House Speaker John Boehner (R-OH) on Sunday dismissed financial regulations that could have stemmed $3 billion or more in losses on derivatives by JPMorgan Chase & Co. because the company "should be help accountable by the market."
"There’s no law against stupidity, no law against stupid trades," Boehner told ABC's George Stephanopoulos.
"And as long as the positives, money wasn’t at risk, and as long as there’s no risk of a taxpayer bailout– they should be held accountable by the market and their shareholders -- and they are," the Speaker insisted.
Boehner also shrugged off the notion that implementation of the Dodd-Frank bank reform law could have prevented the losses.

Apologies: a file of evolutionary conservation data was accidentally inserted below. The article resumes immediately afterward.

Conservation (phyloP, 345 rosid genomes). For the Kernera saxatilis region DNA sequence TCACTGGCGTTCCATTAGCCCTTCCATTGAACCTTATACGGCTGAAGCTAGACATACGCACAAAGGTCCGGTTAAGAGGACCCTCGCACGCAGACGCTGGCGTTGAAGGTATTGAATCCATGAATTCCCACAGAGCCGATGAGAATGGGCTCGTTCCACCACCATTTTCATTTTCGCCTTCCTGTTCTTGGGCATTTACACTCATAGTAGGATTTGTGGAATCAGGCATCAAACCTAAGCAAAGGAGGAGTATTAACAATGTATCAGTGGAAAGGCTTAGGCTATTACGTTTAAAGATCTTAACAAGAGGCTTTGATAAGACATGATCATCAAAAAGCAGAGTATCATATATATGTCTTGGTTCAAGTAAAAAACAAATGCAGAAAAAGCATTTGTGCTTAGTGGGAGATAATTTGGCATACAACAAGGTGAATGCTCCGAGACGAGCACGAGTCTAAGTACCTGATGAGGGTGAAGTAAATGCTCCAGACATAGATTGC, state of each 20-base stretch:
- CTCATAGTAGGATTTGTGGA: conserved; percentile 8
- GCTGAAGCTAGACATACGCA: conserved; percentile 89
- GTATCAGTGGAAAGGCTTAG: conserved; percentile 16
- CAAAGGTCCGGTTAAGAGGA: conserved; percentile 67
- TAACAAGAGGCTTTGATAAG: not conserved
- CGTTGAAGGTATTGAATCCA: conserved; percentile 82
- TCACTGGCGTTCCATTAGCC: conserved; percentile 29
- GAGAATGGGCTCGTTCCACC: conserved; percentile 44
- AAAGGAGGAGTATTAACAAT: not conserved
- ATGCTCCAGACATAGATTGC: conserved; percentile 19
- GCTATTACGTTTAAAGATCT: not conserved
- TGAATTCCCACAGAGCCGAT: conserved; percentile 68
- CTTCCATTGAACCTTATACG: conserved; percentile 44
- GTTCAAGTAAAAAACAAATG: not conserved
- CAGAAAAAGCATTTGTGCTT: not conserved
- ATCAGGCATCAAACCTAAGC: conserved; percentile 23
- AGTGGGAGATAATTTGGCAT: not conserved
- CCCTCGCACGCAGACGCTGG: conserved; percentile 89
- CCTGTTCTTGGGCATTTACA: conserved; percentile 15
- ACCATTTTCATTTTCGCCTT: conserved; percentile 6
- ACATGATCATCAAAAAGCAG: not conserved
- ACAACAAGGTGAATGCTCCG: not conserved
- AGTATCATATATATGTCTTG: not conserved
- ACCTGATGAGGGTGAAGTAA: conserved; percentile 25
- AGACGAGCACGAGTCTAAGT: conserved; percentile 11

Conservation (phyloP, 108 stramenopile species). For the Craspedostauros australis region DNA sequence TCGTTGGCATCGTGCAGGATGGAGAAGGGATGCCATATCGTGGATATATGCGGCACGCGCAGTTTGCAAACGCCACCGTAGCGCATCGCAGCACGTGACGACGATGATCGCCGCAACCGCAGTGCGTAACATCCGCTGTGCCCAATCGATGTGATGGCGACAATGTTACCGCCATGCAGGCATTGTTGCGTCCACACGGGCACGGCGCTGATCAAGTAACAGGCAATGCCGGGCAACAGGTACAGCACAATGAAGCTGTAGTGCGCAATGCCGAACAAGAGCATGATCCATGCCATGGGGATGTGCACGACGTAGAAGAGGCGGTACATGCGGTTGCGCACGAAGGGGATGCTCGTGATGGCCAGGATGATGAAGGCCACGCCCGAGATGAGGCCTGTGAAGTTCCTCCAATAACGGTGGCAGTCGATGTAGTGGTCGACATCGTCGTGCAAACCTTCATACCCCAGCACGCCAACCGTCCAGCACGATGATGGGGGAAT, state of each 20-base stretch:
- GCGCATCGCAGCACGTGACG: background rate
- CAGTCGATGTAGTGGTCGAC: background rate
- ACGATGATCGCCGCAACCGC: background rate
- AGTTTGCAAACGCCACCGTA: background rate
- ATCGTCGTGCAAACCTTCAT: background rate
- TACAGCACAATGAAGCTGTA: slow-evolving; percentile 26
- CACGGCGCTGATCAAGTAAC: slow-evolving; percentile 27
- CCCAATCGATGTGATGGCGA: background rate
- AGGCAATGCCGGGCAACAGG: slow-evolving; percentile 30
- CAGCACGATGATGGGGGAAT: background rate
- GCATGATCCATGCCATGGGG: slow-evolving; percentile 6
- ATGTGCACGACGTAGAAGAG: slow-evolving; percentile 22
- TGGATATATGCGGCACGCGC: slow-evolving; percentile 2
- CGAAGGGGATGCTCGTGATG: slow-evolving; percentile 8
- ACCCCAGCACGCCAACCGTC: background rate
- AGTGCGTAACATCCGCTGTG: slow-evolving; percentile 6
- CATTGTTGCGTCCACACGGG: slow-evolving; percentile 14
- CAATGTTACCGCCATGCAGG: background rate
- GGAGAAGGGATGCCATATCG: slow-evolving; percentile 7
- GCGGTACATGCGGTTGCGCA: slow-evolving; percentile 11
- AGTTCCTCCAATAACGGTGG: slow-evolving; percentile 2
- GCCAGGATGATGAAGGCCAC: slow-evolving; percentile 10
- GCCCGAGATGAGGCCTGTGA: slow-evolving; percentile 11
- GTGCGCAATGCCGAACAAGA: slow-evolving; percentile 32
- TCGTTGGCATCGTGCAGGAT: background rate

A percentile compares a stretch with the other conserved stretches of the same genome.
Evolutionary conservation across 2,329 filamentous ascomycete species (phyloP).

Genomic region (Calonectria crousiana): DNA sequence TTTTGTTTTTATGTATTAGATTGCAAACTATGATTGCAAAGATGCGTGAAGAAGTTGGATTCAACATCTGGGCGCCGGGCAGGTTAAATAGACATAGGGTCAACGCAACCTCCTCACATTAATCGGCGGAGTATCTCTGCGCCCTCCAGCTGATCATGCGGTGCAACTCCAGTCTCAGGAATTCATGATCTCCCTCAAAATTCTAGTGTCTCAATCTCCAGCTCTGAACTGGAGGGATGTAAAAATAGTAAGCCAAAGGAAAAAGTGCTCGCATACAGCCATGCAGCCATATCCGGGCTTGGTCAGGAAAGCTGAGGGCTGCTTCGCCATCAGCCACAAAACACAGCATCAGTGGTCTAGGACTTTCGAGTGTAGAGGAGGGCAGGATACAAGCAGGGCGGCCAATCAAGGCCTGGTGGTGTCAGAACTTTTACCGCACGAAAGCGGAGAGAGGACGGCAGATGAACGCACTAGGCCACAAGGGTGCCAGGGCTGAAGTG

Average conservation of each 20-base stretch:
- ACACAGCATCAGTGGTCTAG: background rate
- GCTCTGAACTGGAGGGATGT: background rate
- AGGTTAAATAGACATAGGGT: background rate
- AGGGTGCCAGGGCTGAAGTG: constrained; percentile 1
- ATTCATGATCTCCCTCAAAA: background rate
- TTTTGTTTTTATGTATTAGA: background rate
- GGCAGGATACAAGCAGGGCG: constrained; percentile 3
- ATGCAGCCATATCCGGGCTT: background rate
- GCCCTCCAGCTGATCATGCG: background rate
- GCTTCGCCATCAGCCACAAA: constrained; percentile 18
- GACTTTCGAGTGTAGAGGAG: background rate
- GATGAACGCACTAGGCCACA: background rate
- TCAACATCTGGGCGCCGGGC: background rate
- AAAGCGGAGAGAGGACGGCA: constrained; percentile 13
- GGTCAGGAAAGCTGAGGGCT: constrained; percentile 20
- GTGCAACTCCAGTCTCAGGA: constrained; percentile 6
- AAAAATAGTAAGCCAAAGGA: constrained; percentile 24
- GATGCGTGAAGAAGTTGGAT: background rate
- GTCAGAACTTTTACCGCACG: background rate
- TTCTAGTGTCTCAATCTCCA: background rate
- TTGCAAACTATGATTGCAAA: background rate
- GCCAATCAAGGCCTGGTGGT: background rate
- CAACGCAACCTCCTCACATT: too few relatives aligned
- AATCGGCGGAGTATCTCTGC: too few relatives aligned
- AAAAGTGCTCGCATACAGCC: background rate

"I don’t believe there’s anything in Dodd-Frank that would’ve prevented this activity at JPMorgan," he explained.
Boehner's comments echo presumptive Republican presidential candidate Mitt Romney's sentiment that the bank's losses are "the way America works."
“I would not rush to pass new legislation or new regulation,” Romney said during a Wednesday interview with Hot Air blogger Ed Morrissey. “This is, in the normal course of business, a large loss but certainly not one which is crippling or threatening to the institution.”
“This was not a loss to the taxpayers of America; this was a loss to shareholders and owners of JPMorgan and that’s the way America works,” the former Bain Capital executive explained. “The $2 billion JPMorgan lost, someone else gained.”
(h/t: Talking Points Memo)